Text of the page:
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Add a link: evaluate link recommendation (Mar 30 2021)
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Description

Now that the link recommendation algorithm has been productized into an API, we want to re-evaluate its results to ensure that it is still performing at a high level and that no regressions occurred as it was productized. We are expecting around 75% of link recommendations to be accurate.

Here's the procedure:

  1. Make sure that you have this browser extension installed in Chrome, which will allow you to easily read the results from the API.
  2. @Urbanecm_WMF will list 60 random articles from fr, en, vi, ar, cs, and bn in this spreadsheet. They will be articles that have at least one link recommendation.
  3. For each article, open the article up and open up its API link to receive its recommendations. List how many recommendations there are in the "links suggested" column. @Urbanecm_WMF will prepopulate the API links in the spreadsheet, but this is the link to the API for your reference.
  4. Look at each recommendation and decide whether you would choose "Yes" or "No". This judgment should be based both on whether that word or phrase should be a link and whether the link target is the right article to which it should be linked.
  5. In the spreadsheet, enter how many recommendations were given for the article and how many you would choose "Yes".
  6. Also enter whether the article is "short", "medium", or "long", according to your judgment.
  7. Add any notes or issues that you saw. Example of things to note are: clear reasons why the algorithm was wrong (e.g. "Suggests a link in the middle of a longer song title"), or if the algorithm recommends a link after that word's first occurrence in the article, or if it suggests linking to a disambiguation page.

Other notes:

  • If the article in the list is a disambiguation page, just cross it out and leave a note. Do not evaluate these, because we won't be recommending disambiguation pages to users.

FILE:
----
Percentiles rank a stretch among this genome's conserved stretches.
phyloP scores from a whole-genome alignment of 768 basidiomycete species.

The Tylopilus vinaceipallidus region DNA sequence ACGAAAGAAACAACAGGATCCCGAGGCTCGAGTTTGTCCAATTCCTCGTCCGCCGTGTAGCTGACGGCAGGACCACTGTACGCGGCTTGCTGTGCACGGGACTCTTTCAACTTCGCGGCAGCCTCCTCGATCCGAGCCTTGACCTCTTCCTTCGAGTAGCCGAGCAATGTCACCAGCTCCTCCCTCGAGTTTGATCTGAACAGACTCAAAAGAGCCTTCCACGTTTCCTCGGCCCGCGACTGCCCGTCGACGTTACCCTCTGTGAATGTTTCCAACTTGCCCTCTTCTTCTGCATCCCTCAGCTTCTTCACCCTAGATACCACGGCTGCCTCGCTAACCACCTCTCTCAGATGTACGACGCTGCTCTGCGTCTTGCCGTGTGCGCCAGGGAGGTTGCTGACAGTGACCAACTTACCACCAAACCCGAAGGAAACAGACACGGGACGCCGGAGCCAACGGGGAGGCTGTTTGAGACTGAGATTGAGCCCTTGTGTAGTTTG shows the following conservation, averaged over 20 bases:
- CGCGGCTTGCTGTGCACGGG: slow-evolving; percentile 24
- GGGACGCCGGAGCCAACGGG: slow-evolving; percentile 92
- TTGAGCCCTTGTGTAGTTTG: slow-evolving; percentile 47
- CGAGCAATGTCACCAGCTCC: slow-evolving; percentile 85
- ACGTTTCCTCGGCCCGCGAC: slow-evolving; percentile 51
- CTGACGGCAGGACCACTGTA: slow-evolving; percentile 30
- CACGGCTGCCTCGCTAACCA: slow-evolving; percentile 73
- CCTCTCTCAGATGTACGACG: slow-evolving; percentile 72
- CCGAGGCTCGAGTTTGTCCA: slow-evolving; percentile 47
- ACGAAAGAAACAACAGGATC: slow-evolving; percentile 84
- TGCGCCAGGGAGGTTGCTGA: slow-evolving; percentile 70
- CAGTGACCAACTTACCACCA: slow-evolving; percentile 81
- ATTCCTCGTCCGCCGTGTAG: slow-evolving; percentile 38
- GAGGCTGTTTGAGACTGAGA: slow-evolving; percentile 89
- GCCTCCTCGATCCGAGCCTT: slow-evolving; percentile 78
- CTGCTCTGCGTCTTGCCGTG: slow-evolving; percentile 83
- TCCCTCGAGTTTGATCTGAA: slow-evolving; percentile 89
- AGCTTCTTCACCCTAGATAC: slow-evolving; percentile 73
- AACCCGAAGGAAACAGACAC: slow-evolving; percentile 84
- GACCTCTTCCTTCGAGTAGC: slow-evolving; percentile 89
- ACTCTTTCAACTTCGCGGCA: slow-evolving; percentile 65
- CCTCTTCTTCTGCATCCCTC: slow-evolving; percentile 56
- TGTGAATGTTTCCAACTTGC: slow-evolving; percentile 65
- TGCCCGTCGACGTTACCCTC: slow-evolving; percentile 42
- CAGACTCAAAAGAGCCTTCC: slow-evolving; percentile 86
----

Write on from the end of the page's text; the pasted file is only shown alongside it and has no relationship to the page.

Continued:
• Take a brief look at the "context before" and "context after" fields from the API. These are meant to be the characters occurring immediately before and after the link text, which are to help the feature highlight the text in production. Check that these strings are not broken. This seems especially possible in non-Latin languages, like Arabic and Bengali.
  • If you see any general patterns, e.g. the "context before" and "context after" fields are always broken, please explain that with examples in a comment on this task.

Details

Due Date
Apr 5 2021, 1:00 PM

Event Timeline

MMiller_WMF changed Due Date from Apr 2 2021, 1:00 PM to Apr 5 2021, 1:00 PM.
MMiller_WMF added a subscriber: Urbanecm.

@Urbanecm_WMF @Dyolf77_WMF @PPham @ANKAN -- this is the task that we're discussing in our ambassador meetings for this week. I expect it to take about 1.5 hours or less. If you spend more time on it, you can stop at however far along you are.

Once @Urbanecm_WMF creates the spreadsheet, we can get started. Please be finished by Monday, April 5.

@MMiller_WMF we might want to wait for T278719: load-datasets.py: Lock wait timeout exceeded; try restarting transaction to be resolved before starting the evaluation. That task (T278719) is blocking the import of new datasets which remove disambiguation pages, calendar year, list pages etc (complete list here) from the link recommendations.

@kostajh -- when do you expect the task to be resolved and the datasets imported such that the changes are reflected in the API?

Hopefully by the end of this week.

I just added 30 articles per each wiki to the spreadsheet.

@kostajh -- thanks for the heads up. I think we're going to go ahead and do this evaluation as-is. We're more concerned with identifying any major issues with the algorithm, and we'll know that there are a few outstanding filters not applied yet. We can reevaluate in a couple weeks if needed.

I just added 30 articles per each wiki to the spreadsheet.

FTR, P15093 is the script I used to do that.

MMiller_WMF added a subscriber: Ankan_WMF.

@Dyolf77_WMF @Urbanecm_WMF -- after discussion today with @Trizek-WMF, @Ankan_WMF, and @PPham we added a few more things to think about while evaluating. Please check out the "Other notes" section in the task description for these updates.

FYI @Urbanecm_WMF, I blanked the "links suggested" column because this can change over time. Rather than asking evaluators to update the existing column, I'm asking everyone just to fill it in with the number of suggestions available at the time they are evaluating.

The context after and before parts are not fetching the whole word(s) properly and get broken.

For example in the তুতানখামেন article (API), the "context_before" is fetching "ারি কোবরা", but it is better to fetch either "কানারি কোবরা" (last two words before the target) or "কোবরা" (last word before the target). Similarly, for the কবির আহম্মদ article (API), the "context_after" is fetching ") ক্যাম্বে", and "context_before" is fetching "ানের (তখন ", but to get the whole words, they should be ") ক্যাম্বেলপুরে" and "পাকিস্তানের (তখন " respectively.